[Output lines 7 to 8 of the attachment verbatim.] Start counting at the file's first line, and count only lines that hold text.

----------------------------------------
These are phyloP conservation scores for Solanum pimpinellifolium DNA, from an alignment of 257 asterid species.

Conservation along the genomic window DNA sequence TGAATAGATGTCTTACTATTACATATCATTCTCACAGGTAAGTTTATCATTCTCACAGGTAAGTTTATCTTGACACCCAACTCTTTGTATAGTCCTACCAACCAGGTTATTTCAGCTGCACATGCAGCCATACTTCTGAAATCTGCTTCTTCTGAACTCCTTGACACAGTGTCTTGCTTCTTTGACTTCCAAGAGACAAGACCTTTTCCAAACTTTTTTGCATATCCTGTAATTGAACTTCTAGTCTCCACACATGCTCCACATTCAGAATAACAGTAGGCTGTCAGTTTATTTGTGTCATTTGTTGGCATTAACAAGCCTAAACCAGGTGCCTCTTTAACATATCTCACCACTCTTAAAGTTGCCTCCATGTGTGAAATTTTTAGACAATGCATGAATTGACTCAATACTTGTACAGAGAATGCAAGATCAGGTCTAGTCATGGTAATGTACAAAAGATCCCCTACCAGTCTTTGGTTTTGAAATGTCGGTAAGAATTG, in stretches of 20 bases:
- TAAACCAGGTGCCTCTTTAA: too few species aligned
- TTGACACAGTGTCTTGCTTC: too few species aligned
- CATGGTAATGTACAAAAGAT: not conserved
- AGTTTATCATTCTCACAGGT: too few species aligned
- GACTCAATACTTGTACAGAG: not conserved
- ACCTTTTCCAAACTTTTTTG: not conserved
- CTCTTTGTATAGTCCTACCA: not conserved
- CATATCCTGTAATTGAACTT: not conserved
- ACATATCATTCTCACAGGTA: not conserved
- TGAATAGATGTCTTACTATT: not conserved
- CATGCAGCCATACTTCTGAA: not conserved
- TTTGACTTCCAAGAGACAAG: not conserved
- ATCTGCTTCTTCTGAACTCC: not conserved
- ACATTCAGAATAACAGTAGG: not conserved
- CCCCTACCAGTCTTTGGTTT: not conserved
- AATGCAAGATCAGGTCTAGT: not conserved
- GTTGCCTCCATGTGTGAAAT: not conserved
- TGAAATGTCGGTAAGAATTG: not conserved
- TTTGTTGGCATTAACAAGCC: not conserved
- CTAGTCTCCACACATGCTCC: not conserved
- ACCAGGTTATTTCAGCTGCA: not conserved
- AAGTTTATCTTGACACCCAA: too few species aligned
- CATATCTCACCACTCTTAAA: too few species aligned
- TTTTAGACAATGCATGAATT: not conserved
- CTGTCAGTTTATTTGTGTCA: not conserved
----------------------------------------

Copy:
- GACTCAATACTTGTACAGAG: not conserved
- ACCTTTTCCAAACTTTTTTG: not conserved